14 Songs, 52 Minutes

EDITORS’ NOTES

Where's an erstwhile indie band to go after scoring a No. 1 album? If you're The Decemberists, you keep a tight grip on your rarefied blend of idiosyncrasy and accessibility. Following up their commercial hit The King Is Dead, the Portland troupe continue to craft graceful, pop-kissed melodies with lambent folk-rock arrangements. On What a Terrible World, What a Beautiful World, the band muse about everything from carnal cravings ("Philomena") to the Sandy Hook Elementary School shooting ("12/17/12"). Yet, The Decemberists' best subject proves to be themselves, whether they're feigning an apology to fans for their artistic evolution ("The Singer Addresses His Audience") or unfurling the bookish equivalent of Bob Seger's "Night Moves" (the luminous "Lake Song").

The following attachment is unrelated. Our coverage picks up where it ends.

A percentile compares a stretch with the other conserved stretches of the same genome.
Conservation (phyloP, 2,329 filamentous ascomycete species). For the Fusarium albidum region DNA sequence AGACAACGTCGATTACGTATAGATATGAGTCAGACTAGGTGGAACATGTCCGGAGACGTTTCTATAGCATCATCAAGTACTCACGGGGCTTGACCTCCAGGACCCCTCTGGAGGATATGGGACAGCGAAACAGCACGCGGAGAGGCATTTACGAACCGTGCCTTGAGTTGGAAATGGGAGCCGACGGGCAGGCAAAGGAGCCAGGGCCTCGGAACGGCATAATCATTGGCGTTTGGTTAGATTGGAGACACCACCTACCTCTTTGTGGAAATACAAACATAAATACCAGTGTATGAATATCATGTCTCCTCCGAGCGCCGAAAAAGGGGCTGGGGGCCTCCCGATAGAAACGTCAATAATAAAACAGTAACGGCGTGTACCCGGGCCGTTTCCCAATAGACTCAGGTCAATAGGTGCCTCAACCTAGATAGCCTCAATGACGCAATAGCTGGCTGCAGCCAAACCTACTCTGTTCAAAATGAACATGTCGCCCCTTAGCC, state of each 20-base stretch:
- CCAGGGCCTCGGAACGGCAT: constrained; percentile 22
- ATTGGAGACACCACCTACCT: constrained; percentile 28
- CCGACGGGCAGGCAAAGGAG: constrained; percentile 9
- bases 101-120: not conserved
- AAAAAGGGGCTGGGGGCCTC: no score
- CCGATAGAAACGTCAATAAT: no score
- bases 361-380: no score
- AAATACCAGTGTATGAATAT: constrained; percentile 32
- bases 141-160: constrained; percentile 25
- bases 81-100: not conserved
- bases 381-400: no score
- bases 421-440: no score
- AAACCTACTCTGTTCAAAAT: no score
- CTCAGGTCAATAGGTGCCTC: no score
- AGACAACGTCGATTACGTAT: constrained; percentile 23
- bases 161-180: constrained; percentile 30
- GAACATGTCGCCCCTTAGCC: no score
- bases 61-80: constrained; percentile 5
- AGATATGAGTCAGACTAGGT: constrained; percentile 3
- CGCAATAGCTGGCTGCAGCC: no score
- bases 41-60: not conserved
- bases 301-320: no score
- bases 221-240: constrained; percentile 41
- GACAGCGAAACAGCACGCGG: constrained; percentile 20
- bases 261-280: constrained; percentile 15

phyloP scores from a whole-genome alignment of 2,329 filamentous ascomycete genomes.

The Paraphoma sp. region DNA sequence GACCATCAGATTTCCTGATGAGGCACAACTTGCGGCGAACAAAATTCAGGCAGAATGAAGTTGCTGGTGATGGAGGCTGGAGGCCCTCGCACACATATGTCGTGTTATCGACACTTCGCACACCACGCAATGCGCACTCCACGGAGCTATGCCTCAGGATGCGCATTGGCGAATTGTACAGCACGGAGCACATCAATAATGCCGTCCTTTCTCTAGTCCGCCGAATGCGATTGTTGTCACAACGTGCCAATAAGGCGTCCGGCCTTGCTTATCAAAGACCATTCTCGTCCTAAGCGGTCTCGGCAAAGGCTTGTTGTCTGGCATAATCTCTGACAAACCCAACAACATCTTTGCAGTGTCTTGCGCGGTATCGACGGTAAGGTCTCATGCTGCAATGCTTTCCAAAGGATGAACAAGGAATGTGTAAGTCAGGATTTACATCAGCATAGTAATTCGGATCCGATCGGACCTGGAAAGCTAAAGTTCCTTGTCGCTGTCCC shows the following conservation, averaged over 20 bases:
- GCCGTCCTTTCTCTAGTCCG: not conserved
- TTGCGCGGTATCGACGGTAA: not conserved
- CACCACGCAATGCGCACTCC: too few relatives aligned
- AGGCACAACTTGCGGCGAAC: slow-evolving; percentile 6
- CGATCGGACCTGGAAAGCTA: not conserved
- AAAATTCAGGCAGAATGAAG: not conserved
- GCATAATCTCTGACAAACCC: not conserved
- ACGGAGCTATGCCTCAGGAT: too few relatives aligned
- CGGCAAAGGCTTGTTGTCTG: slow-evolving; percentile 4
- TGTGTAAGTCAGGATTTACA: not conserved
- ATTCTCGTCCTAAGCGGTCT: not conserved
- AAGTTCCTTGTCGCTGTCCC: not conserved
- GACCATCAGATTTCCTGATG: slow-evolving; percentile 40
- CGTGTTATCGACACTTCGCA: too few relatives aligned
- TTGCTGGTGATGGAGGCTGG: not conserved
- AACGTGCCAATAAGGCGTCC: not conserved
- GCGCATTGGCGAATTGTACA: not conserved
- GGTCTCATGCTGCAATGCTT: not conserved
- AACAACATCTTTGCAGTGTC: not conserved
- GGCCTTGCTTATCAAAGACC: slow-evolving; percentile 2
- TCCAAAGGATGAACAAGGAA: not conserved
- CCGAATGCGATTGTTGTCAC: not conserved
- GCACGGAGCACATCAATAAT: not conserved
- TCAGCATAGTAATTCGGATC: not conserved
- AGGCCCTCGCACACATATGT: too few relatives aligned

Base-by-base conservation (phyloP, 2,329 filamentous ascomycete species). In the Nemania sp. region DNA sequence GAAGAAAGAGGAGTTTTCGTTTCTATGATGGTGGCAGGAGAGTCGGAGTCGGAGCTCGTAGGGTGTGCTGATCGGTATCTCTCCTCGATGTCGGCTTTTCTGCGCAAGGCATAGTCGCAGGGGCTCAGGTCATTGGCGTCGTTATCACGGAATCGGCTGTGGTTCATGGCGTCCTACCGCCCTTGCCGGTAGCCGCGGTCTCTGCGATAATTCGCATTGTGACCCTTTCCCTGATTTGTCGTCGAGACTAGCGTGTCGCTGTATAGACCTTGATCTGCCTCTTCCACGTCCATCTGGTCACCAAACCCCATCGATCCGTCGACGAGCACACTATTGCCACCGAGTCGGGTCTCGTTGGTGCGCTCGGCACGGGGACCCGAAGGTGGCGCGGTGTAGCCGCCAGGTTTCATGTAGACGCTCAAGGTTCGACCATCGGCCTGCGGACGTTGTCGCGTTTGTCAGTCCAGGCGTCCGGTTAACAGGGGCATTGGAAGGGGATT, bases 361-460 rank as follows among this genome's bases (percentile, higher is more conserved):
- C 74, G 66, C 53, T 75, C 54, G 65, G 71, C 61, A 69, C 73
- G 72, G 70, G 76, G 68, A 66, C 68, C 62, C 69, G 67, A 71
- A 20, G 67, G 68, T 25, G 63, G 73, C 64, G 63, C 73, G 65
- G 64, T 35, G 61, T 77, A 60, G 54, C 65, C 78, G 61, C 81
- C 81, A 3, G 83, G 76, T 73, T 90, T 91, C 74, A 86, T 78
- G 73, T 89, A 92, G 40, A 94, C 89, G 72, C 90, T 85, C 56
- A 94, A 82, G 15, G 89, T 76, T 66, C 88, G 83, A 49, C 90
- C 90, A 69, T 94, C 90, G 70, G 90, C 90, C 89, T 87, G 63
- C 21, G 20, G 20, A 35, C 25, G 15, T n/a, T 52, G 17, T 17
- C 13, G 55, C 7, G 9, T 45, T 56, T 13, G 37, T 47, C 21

Mastered for iTunes

EDITORS’ NOTES

Where's an erstwhile indie band to go after scoring a No. 1 album? If you're The Decemberists, you keep a tight grip on your rarefied blend of idiosyncrasy and accessibility. Following up their commercial hit The King Is Dead, the Portland troupe continue to craft graceful, pop-kissed melodies with lambent folk-rock arrangements. On What a Terrible World, What a Beautiful World, the band muse about everything from carnal cravings ("Philomena") to the Sandy Hook Elementary School shooting ("12/17/12"). Yet, The Decemberists' best subject proves to be themselves, whether they're feigning an apology to fans for their artistic evolution ("The Singer Addresses His Audience") or unfurling the bookish equivalent of Bob Seger's "Night Moves" (the luminous "Lake Song").

Mastered for iTunes
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